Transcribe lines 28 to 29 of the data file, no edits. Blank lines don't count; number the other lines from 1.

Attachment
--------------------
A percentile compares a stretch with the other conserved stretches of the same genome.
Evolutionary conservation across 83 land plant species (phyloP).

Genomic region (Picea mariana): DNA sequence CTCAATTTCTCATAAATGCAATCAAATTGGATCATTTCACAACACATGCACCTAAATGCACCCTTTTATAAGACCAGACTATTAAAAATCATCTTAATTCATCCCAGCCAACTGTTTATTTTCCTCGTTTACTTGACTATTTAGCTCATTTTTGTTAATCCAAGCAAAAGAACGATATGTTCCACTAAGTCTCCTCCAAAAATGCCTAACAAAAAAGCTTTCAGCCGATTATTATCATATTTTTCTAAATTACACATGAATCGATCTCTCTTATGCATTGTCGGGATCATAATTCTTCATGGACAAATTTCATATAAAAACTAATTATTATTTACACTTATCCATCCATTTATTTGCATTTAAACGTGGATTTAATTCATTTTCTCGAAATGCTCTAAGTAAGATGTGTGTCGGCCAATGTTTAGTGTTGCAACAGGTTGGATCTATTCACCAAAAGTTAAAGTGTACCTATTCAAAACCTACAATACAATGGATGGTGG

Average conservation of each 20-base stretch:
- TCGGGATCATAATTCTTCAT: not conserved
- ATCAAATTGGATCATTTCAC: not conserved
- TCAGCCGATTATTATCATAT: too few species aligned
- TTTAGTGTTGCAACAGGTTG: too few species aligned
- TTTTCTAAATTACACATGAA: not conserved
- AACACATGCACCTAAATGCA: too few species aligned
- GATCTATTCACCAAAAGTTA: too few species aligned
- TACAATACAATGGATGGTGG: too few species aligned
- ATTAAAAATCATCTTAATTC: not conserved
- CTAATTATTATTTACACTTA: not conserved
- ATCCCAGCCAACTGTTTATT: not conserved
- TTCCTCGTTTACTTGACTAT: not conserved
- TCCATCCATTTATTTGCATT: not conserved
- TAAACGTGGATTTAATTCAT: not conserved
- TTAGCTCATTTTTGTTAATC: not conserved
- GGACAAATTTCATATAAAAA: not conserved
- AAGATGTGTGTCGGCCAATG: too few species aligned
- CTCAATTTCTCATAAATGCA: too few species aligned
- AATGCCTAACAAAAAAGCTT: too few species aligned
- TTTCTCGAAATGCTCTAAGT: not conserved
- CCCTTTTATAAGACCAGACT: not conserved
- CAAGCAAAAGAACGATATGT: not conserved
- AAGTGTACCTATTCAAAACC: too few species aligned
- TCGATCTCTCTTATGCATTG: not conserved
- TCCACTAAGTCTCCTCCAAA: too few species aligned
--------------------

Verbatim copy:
- TCGATCTCTCTTATGCATTG: not conserved
- TCCACTAAGTCTCCTCCAAA: too few species aligned